Activity -> Output -> Outcome -> Impact.

Team members think about activities.

Project leaders think about output.

Product owners think about outcome and management about impact.

So far so good.


  1. Few organizations can connect the dots between them very well.
  2. Often Product Owners think output which breaks the chain.
  3. Many times Outcome and Impact are not even part of the plan.

How do we avoid 1–3?

When I saw the amazing Google Duplex demo from the latest Google I/O conference I was, like everybody else, blown away by the capability of the machine to understand human speech.

It’s easy imagining a world where computers make bookings and order food for us and take the place of the caller.

But why not make it take the place of the receiver, the person who answers, as well?

That would mean computers talking to other computers to handle bookings and stuff for us.

Which brings us to APIs.

An API, Application Programming Interface, is a protocol or language…

We’re currently doing a 2 day training session in what we call “3D Agile”.

The 3 “dimensions” of 3D Agile are:

1. Is the way we are working helping us, and the rest of the organization, make the right decisions and reach our outcome goals in an efficient way? If not, what needs to change?

2. Is our understanding of the customer (or whatever system we are trying to improve) correct or are we basing our decisions on the wrong assumptions? If so, what do we need to learn?

3. Do we have a clear picture of where we are…

“Strong opinions, weakly held.”

This is a quote from internet legend Marc Andreessen about how entrepreneurial leaders should think and act. This dichotomy is challenging to achieve, but necessary to embrace change while at the same time pointing out a clear direction for your team.

Another way to look at it is the concept of Length of Decisions.

That is, how far in to the future are you committing your focus, time and resources when you make decisions? Are you binding up capital and people in huge projects with big budgets that span over years? …

The Secret Master Plan your company badly needs

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Tesla Model 3

Tesla (finally) released the $35K version of Model 3 yesterday. This, in some ways, finalizes the “secret master plan” from 2006:

“So, in short, the master plan is:

Build sports car
Use that money to build an affordable car
Use that money to build an even more affordable car
While doing above, also provide zero emission electric power generation options

Don’t tell anyone.”

I wonder how many companies work like this, where you have a huge and ambitious goal, split that up into subgoals and let each subgoal finance the next one.

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Preparing for a sprint. Photo by William Stitt on Unsplash

A sprint is when you run as fast as you can a short distance. You exhaust as much energy as you can in what can be described as a focused explosion. The goal is set (typically 100, 200 or 400 meters away) and the track is planned and designed to optimize for speed. The goal of a sprint is to finish as fast as possible (on time).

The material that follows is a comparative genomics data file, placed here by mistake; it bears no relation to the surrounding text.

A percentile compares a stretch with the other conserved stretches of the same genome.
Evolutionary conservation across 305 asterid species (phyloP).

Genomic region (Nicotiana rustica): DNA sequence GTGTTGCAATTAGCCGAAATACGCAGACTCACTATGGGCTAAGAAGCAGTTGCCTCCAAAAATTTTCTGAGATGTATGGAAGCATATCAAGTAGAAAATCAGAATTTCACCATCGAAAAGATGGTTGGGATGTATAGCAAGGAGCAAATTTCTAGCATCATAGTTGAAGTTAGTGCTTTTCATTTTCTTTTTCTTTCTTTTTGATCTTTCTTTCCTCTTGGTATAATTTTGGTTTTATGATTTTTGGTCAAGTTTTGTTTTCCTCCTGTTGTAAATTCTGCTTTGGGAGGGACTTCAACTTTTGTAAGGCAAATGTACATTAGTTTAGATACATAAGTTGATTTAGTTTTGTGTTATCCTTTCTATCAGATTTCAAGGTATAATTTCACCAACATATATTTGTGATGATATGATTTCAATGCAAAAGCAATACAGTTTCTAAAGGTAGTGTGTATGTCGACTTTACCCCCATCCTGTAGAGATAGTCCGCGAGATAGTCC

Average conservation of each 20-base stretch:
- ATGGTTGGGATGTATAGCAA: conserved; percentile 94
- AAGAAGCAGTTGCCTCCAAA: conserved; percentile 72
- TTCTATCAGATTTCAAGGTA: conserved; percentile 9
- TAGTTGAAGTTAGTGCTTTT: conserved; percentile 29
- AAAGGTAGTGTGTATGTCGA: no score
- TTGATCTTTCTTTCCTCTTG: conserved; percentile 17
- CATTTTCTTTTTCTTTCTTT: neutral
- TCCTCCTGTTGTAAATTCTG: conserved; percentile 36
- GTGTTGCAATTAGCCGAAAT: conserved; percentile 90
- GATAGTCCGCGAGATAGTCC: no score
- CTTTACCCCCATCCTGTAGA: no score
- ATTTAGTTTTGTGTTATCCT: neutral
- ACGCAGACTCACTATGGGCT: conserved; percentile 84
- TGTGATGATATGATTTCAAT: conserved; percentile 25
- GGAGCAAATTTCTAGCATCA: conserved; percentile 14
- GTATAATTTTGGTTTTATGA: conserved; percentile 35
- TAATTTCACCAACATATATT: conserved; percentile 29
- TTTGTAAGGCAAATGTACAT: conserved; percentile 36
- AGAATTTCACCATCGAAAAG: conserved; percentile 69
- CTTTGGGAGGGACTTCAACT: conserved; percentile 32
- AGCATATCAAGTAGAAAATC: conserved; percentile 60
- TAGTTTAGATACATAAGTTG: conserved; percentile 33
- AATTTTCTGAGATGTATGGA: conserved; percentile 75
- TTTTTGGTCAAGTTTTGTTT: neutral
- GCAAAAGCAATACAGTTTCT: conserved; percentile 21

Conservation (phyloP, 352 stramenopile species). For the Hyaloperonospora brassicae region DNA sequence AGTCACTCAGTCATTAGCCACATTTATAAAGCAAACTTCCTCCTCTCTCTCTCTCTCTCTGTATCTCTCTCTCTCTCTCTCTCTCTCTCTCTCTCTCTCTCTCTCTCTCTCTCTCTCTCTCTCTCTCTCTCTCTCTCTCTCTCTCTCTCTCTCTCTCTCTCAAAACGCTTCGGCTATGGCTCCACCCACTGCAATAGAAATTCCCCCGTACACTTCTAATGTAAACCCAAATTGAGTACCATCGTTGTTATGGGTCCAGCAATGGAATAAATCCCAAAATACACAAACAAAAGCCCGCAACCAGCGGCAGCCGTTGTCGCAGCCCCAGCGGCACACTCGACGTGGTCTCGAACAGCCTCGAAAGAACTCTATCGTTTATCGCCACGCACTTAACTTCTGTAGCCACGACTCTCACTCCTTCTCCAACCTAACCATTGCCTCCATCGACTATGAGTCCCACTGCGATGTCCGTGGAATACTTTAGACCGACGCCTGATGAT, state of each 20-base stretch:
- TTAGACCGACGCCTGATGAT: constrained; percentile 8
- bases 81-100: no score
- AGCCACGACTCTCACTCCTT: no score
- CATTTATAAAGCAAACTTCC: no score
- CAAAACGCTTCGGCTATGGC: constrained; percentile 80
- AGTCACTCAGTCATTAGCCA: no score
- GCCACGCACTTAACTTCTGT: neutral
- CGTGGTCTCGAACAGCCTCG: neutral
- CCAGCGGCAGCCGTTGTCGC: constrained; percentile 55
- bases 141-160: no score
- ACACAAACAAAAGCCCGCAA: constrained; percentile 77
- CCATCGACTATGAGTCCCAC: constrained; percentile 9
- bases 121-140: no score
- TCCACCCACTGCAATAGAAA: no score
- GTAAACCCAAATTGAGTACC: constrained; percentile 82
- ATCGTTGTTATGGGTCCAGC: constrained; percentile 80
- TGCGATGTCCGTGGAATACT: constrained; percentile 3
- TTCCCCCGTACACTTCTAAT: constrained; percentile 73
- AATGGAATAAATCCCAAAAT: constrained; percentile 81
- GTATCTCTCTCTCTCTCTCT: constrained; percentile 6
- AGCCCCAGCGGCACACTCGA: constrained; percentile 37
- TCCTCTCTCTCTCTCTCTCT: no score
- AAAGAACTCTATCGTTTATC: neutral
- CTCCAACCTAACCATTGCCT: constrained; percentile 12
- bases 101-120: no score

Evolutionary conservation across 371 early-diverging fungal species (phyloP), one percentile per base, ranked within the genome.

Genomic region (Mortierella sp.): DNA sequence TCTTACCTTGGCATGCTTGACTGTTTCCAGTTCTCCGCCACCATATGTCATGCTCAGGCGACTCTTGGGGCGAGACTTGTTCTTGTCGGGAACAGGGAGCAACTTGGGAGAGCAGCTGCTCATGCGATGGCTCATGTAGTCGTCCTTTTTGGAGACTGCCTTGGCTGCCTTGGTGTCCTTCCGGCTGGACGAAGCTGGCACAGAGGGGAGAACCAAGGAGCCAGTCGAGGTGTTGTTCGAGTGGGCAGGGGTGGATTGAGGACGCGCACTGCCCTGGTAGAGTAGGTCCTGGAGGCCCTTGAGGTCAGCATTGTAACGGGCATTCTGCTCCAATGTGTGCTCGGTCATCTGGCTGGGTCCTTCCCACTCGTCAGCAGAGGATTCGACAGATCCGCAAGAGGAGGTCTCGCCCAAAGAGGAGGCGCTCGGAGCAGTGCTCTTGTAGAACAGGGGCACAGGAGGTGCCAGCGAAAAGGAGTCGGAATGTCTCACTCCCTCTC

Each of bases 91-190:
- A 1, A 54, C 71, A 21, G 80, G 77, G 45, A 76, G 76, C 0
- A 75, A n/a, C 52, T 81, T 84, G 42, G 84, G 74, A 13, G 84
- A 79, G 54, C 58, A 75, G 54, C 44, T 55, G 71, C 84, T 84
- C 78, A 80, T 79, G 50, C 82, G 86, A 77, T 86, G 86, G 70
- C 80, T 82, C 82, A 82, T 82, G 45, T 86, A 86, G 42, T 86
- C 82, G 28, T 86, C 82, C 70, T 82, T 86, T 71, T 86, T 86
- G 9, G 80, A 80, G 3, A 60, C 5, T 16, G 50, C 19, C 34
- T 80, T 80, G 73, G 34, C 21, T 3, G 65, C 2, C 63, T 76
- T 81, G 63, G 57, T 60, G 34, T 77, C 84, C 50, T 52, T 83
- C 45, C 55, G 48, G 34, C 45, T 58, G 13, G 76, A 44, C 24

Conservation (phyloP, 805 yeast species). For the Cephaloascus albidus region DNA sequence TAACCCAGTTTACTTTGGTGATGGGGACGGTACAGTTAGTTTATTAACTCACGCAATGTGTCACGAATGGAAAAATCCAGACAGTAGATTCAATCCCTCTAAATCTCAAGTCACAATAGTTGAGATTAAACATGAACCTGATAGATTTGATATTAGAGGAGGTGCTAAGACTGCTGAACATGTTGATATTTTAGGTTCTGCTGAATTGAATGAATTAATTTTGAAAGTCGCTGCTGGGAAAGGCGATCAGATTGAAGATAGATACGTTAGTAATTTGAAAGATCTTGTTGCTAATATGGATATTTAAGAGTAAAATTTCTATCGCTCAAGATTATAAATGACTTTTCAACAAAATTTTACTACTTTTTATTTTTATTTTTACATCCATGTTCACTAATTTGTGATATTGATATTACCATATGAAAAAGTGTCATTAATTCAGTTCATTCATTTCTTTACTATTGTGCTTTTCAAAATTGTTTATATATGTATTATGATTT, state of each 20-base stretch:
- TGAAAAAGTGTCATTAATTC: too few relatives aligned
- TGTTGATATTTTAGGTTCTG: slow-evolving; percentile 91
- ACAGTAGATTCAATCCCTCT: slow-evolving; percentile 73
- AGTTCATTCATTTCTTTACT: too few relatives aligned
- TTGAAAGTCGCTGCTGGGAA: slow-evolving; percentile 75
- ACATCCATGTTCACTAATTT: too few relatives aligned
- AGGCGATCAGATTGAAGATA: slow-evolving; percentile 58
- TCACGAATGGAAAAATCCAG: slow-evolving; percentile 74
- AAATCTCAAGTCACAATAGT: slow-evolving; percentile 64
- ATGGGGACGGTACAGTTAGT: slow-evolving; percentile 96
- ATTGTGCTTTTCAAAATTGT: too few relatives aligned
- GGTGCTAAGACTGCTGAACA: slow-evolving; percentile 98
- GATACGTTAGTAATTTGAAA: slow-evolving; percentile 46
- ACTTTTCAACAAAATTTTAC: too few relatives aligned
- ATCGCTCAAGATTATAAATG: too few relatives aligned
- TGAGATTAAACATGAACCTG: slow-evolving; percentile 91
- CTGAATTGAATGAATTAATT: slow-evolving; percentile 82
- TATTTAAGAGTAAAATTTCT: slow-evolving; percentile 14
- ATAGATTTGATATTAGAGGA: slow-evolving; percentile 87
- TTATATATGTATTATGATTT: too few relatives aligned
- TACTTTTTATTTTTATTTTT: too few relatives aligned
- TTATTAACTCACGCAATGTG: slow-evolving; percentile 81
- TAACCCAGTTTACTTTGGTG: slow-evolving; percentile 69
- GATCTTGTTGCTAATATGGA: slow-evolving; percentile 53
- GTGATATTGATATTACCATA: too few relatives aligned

A marathon is a long distance run with a clear goal. You know from the beginning how long you will run and which path to take. Conservation of energy is a concern but…

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Three habits — or abilities — I wish I was taught in school.

The first one is about the importance of focus for productivity. I just stumbled upon the excellent book Deep Work by Cal Newport. In the description of the book, Deep Work is described as follows:

Deep work is the ability to focus without distraction on a cognitively demanding task. It’s a skill that allows you to quickly master complicated information and produce better results in less time. …

This post was originally posted on my blog Opportunity Cloud back in 2011.

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Gone fishing.

Zero. Getting started. Launching. Finishing the first version. Deciding on a name. Registering the company. Signing the co-founder agreements. Everything that gets you from a non-startup to a startup. We call that “getting to zero”.

One. Your first paying customer. Before you have a paying customer you don’t have a company, you only have a dream. A paying customer means someone thought your solution to a problem they had was worth paying for. A paying customer means you have a purpose and a reason to exist. …

Easter break coming up? Here are 3 books that I think can help connect some dots.

“Thinking in Bets” by poker player Annie Duke about how to view decisions as bets and become good at weighing the cost/impact of different alternatives.

“How to Measure Anything” by Douglas Hubbard about becoming good at quantifying uncertainty and risk.

“Age of Agile” by Steve Denning about how agile is a whole new paradigm for running businesses and that we are really only at the dawn of a new era of management.

The dots here is that this whole thing about quantifying and putting…

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The OH YES moment!

Make your user go WOW by understanding the relationship between features, benefits, moments and nurturing a long term relationship with your product.

Many product teams are too focused on what to build. Even agile teams that are supposed to be value focused tend to get in the trap of only focusing on features. In their world, the relationship between the user and the product they are building looks like this.

Erik Starck

I help companies lean forward, build awesome products and make impact. Currently building a tool for outcome oriented Probability Planning

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